- The Washington Times - Thursday, June 18, 2015

The deadly South Carolina church led to calls Thursday for tougher gun-control laws, even though the shooting suspect was already breaking state law by bringing a firearm into a church without permission.

“Let’s be clear. At some point, we as a country will have to reckon with the fact that this type of mass violence does not happen in other advanced countries. It doesn’t happen in other places with this kind of frequency,” President Obama said Thursday at the White House.

“At some point, it’s going to be important for the American people to come to grips with it,” he said.

Nine parishioners were killed Wednesday at the historically black AME Emanuel Church in Charleston, South Carolina. The president said he knew several people who attend the church, including one of the victims, pastor and Democratic state Sen. Clementa C. Pinckney.

“Communities like this have had to endure tragedies like this too many times,” Mr. Obama said. “We don’t have all the facts, but we do know that once again, innocent people were killed in part because someone who wanted to inflict harm had no trouble getting their hands on a gun.”

The Coalition to Stop Gun Violence reacted to a statement from Rep. Mark Sanford, South Carolina Republican, by blaming the shooting on weak firearms laws and racism.

“No, Mark Sanford, yesterday’s mass shooting at Emanuel AME Church as not an ‘outlier’ or ‘out of place,’ ” the group said on its Facebook page. “It is the product of overly permissive gun laws and deep-seated racial animosity, both of which you have helped to foster in South Carolina.”

Mr. Sanford said Thursday on CNN that the deadly shooting was “out of character for Charleston, for South Carolina.”

“It does not make sense. It is an outlier. It immediately needs to be dealt with,” he said. “Again, you’re left in disbelief. Obviously thoughts and prayers are with the families affected.”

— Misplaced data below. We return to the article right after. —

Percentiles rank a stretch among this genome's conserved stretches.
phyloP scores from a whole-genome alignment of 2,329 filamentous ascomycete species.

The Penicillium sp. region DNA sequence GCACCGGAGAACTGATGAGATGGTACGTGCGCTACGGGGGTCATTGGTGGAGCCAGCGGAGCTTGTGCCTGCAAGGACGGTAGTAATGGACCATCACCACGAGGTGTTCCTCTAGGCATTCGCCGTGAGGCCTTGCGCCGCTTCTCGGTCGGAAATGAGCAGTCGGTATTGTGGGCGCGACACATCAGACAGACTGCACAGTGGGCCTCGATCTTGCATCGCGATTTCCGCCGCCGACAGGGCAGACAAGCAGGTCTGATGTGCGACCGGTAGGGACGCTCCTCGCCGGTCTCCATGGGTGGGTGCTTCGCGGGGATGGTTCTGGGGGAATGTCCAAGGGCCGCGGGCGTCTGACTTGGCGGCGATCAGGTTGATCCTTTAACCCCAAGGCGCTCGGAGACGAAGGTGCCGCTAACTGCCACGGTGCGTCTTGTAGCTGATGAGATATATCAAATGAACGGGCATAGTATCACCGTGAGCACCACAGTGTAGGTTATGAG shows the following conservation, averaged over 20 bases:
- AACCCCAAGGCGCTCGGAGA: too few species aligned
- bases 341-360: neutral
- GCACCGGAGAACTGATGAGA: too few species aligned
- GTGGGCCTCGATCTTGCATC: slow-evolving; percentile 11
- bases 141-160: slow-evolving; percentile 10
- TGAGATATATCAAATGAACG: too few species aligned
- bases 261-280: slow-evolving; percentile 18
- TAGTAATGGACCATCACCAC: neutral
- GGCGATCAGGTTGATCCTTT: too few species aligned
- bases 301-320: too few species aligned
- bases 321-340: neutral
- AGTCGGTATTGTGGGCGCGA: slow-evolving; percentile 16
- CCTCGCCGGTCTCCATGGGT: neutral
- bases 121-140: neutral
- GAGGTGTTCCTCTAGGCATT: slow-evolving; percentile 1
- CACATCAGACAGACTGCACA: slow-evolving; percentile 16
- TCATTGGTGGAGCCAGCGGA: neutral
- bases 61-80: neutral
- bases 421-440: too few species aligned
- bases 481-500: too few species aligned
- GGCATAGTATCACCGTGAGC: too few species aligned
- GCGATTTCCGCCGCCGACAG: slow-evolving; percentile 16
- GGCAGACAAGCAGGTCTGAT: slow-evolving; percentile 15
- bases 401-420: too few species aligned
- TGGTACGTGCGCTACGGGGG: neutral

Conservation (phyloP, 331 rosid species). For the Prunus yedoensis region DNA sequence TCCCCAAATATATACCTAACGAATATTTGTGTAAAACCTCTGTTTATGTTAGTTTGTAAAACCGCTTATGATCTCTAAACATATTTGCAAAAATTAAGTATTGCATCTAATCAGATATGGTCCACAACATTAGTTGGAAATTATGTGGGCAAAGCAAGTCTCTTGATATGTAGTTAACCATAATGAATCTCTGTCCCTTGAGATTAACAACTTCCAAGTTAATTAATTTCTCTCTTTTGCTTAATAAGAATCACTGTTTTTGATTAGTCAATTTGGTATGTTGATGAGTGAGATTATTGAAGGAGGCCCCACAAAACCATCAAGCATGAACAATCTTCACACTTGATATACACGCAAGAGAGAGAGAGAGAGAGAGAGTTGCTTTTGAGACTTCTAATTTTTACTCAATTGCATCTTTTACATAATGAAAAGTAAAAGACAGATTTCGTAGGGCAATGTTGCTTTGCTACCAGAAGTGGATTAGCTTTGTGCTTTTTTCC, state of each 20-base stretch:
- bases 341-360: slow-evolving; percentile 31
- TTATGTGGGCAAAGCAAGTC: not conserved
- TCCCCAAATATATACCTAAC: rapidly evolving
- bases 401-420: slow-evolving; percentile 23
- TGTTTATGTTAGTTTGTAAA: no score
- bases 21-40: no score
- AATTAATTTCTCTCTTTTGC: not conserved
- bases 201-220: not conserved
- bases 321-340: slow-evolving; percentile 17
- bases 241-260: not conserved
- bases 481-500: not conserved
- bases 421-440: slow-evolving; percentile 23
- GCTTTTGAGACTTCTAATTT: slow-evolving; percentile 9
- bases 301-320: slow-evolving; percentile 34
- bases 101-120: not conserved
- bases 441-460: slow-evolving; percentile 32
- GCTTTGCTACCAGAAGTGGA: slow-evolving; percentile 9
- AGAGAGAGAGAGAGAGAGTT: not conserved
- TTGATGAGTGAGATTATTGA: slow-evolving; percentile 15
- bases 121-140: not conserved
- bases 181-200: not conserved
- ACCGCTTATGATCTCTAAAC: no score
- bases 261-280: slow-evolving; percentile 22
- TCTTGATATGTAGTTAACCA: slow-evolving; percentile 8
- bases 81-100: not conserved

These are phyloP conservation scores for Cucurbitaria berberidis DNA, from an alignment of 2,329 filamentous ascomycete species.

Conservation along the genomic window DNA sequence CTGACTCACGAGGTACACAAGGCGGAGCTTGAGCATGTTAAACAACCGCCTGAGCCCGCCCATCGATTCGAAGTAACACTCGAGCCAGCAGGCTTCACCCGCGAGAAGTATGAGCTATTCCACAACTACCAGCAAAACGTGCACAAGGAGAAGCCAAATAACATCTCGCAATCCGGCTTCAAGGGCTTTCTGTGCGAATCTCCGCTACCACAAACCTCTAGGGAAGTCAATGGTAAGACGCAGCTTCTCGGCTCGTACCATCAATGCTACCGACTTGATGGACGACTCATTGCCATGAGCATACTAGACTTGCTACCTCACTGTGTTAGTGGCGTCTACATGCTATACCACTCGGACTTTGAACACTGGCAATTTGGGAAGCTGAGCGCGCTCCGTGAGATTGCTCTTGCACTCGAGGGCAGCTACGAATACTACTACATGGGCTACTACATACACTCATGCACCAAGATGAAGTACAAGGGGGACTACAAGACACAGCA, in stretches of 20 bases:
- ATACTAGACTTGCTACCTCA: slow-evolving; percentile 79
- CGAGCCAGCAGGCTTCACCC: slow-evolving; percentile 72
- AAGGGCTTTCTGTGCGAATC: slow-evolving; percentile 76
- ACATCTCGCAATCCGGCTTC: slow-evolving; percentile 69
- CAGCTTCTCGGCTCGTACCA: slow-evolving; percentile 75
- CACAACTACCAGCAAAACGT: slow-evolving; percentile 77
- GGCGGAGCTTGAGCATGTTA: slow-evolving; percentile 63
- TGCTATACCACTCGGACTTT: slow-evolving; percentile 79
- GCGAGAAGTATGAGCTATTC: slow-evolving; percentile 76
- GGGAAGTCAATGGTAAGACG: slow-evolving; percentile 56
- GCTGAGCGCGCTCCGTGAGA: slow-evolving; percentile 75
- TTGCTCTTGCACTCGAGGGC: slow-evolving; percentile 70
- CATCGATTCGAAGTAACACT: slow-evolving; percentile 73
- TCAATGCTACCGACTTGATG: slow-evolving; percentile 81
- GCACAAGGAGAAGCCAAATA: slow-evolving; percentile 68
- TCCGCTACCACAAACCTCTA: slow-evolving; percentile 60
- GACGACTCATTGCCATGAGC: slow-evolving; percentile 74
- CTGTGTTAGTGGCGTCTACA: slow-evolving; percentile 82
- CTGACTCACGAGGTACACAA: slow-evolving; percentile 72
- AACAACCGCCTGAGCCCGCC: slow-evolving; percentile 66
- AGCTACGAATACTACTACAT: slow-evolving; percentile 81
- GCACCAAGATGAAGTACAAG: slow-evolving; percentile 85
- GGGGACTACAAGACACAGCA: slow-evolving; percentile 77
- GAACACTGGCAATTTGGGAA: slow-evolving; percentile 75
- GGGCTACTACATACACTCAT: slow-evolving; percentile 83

Gabby and Mark Giffords, founders of Americans for Responsible Solutions, issued a statement decrying “gun violence.”

“Once again, a senseless act of gun violence has brought terror, tragedy and pain to one of our communities. And once again, gunfire and bloodshed has visited one of America’s houses of worship,” they said in the statement.

South Carolina law prohibits concealable-weapon permit holders from carrying at churches unless given “express permission by the appropriate church official,” but that law failed to prevent the shooting suspect from bursting into the church late Wednesday during a Bible study session.

The white suspect, 21-year-old Dylann Roof, was captured Thursday at a traffic stop in Shelby, North Carolina. He received a .45-caliber pistol for his birthday in April, Reuters reported.

“I’ve had to make statements like this too many times,” Mr. Obama said. “It is in our power to do something about it. I say that recognizing the politics of this town foreclose a lot of those avenues right now. But it’d be wrong for us not to acknowledge it.”

The president declined to make specific gun proposals, saying this was a time for mourning.

“There is something particularly heartbreaking about a death happening in a place where we seek solace and peace,” Mr. Obama said.

• Dave Boyer can be reached at dboyer@washingtontimes.com.

• Valerie Richardson can be reached at vrichardson@washingtontimes.com.

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